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Monday, 20 August 2018
Page: 7854


Ms KEAY (Braddon) (12:34): I welcome the opportunity to debate tax in this place. It's often said that between Labor and the coalition there's not much difference. It is true we agree on some issues, but when it comes to tax policy there are vast differences. On business and personal income tax in my electorate you'll be better off under Labor. The government keeps going on about wanting to put more money in the back pockets of Australians. Well, Australians would have more money in their back pockets under Labor.

One would think the Prime Minister would have learnt the lessons from the recent by-elections, particularly in my electorate of Braddon and in Longman, and actually started listening to the people. The recent by-elections were largely a referendum on tax cuts for big business and the big four banks. At the Tasmanian chamber of commerce business forum during the Braddon by-election, my Liberal opponent was asked on three occasions to justify how this policy would be good for local business. Just as the Prime Minister is not listening to the 6,500 businesses in Braddon, my opponent at that time simply ignored the question.

Labor has listened, and we recognise that small and medium businesses need certainty and confidence for the future. We will not reverse the company tax rate of 27.5 per cent that will be in place at the time of the next election for small and medium businesses with up to $50 million in turnover a year. Under Labor, 99.8 per cent of businesses will be equal or better off.

We have better policy with our Australian Investment Guarantee. The Australian Investment Guarantee ensures business investment takes place in Australia, supporting Australian jobs. Braddon businesses, large and small, will be able to immediately deduct 20 per cent of their investments in eligible depreciable assets. Small and medium businesses are our priority, not multinationals or the big banks.

Local small and medium businesses will also benefit under Labor's bigger, better and fairer personal income tax cuts. Low- to medium-income households generally spend all of their disposable income. Increased disposable income for these households will see increased spending in local businesses.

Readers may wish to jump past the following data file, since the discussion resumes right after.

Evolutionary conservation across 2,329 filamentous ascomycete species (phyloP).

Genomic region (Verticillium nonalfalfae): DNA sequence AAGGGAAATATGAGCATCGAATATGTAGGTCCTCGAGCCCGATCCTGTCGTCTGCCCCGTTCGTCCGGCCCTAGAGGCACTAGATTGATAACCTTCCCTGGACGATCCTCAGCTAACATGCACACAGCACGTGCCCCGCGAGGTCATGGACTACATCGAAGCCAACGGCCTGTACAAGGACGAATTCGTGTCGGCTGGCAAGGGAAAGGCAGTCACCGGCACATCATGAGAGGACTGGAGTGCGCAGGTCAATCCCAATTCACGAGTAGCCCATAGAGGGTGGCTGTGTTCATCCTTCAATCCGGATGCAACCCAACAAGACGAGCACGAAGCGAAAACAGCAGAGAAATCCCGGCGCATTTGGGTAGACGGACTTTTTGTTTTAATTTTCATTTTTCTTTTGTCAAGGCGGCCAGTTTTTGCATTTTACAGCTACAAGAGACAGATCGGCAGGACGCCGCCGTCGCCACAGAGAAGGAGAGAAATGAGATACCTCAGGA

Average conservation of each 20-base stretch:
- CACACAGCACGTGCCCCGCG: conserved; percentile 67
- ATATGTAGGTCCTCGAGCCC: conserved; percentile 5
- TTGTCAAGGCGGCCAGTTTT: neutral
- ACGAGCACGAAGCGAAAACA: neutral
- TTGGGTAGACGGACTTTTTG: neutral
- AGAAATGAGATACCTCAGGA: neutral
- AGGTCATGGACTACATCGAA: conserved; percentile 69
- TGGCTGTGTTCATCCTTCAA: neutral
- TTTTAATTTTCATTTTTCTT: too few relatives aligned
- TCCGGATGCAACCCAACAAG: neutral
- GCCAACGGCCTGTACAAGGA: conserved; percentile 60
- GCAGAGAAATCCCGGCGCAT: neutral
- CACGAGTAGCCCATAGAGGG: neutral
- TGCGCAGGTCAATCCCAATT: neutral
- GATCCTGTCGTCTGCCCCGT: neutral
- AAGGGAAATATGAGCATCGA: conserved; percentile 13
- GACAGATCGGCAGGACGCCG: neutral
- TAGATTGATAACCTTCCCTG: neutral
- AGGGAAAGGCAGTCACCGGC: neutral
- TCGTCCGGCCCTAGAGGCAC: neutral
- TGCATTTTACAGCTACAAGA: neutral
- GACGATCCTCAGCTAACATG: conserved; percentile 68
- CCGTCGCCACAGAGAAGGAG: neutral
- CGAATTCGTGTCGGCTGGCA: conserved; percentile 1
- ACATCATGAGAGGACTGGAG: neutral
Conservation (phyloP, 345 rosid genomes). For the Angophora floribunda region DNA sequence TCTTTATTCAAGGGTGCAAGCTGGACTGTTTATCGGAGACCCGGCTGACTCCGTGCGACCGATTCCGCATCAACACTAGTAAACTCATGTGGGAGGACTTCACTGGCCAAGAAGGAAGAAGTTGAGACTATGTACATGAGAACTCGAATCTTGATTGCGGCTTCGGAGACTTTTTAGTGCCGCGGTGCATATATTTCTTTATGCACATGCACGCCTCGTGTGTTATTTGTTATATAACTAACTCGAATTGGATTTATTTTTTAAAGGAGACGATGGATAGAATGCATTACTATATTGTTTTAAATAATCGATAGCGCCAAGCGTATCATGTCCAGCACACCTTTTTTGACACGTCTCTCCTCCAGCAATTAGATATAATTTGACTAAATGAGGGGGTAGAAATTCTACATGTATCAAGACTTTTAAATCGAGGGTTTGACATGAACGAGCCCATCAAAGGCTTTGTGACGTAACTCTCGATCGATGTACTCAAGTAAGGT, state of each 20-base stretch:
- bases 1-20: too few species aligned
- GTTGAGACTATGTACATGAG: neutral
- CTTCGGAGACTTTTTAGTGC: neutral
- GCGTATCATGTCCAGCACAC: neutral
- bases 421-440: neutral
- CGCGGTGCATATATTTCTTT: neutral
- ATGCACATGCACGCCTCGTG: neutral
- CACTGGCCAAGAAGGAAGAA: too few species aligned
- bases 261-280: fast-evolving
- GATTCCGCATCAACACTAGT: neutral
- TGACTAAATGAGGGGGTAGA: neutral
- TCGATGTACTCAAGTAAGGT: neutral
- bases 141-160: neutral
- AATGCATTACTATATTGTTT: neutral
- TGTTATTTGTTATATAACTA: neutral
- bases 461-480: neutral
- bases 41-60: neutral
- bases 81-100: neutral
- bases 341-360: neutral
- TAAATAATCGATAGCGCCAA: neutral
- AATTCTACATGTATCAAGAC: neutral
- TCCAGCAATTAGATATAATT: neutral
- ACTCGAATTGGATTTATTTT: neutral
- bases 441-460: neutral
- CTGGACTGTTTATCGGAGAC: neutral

Under Labor, we will deliver permanent tax relief to 39,000 taxpayers in the electorate of Braddon. Everyone in Braddon earning less than $125,000 will be up to $928 better off a year over the next four years—that is, $398 more than under the coalition. The median income in Braddon is just over $41,000 per annum. This prime minister wants someone on $200,000 a year to pay the same tax rate as someone on $41,000 a year. How is that fair? How is that delivering a fair go?

Only an out-of-touch prime minister would have a policy that sees the top tax bracket being the largest beneficiary in six years time. I guess he could be accused of simply representing his own electorate. My electorate would rank 147th out of 150. The Prime Minister's electorate ranks No. 1 under his Personal Income Tax Plan. It just demonstrates to me that he is completely out of touch with the rest of Australia. If Labor is elected, we will almost double the Prime Minister's tax cuts that the member for Brisbane is proudly trumpeting.

I say to the member for Brisbane and those opposite: why did you oppose bigger, better and fairer tax cuts for low- to middle-income earners? How can you possibly say it is fair to give working people a smaller tax cut while cutting funding to schools and hospitals and giving $17 billion in a taxpayer funded handout to the banks? From the outset, I said I welcomed the opportunity to debate tax policy—

A government member interjecting

Ms KEAY: The member just said a very unparliamentary word. It is not a lie; it's the actual truth of their corporate tax cuts that they will yet again try and get through the Senate, and I'm sure that it will fail because they fail to listen to the electorates in this country. It is clear both households and businesses in my electorate will be better off under Labor. It's rather a simple choice: back local small to medium sized businesses and households with bigger, better and fairer tax cuts or give $17 billion to the banks. It's a pretty simple choice, in my estimation.

The Prime Minister is under a lot of pressure this week on energy and tax. They're all in disarray, completely conflicted in the Liberal Party room this week. He can make his life a little bit easier, and the lives of the people of Braddon, by listening and dumping his corporate tax cuts. He could also make things easier by adopting Labor's tax plans for businesses and households. They will be better off under a Shorten Labor government.